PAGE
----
Douro Valley

Travel tips you can trust


Why the
Douro Valley
is special

The Douro River meanders down a picturesque valley lined with steep terraced vineyards, medieval castle ruins, and small wine villages and towns. Most of the grapes go into producing the world famous port wine.

Douro Valley
tips and insights

About the Douro River

It originates deep into Spain and during one whitewater stretch, it forms part of the Portuguese-Spanish border. It then becomes relatively smooth (thanks to dams) and proceeds westward about 200 kilometers (130 miles) through northern Portugal to the Atlantic at Oporto, the county's second largest city.

Popular upriver towns


Peso da Regula

It is the most famous and important town, but has lost much of its former tourism appeal by growing too big and commercialized.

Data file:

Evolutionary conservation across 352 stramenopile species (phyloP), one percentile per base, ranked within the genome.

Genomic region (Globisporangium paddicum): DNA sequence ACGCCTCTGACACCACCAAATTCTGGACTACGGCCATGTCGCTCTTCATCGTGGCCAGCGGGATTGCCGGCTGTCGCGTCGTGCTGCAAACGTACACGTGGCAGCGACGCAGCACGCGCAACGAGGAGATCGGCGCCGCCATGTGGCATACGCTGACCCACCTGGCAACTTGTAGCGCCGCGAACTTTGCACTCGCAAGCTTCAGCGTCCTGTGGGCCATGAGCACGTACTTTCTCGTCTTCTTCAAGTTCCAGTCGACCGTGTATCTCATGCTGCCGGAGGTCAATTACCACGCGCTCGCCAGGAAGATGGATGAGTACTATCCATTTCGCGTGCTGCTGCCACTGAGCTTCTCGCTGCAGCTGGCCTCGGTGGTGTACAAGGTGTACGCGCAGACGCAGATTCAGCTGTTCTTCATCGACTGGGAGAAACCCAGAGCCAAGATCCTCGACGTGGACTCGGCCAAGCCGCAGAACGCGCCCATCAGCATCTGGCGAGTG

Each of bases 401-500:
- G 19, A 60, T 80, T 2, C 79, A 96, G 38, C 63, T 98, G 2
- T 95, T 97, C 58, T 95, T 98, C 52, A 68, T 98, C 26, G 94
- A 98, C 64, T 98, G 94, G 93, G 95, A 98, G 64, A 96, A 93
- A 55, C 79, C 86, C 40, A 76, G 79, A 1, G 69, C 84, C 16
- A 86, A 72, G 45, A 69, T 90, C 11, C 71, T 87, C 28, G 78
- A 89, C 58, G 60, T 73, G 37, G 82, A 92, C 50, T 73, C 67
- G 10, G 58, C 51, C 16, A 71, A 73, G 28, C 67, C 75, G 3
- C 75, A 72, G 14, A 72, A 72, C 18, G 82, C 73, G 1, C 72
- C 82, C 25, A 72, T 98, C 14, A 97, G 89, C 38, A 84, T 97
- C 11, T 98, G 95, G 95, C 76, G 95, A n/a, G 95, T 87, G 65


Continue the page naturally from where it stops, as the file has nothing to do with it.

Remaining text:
It's much smaller and more personalized than Pesco da Regula and has a lovely riverside setting.

Getting around

Your best two options are trains and river cruise boats. Trains have an advantage because you can take narrow-gauge branch lines up the scenic valleys of the tributaries. But, of course, cruising provides a more relaxful experience.

Road travel offers scenic vistas and more freedom of choice, but there's an issue: Many roads off the main highway are challenging.

Location in Portugal

Know these Portugal tips and insights

Belem Tower
Jeronimos Monastery
St George's Castle

Near of Lisbon
Alcobaca Monastery
Evora Historic Center
Obidos Castle & Town
Queluz National Palace

North of Lisbon
Douro Valley
Oporto Historical Center

South of Lisbon
Algarve Coast
Madeira Islands


Photo by npolvo


Tourism of Portugal


Share this page

World's Top 100 Wonders
World's Top 1000 Wonders

Site map
My credentials
About my website and criteria
Reader testimonials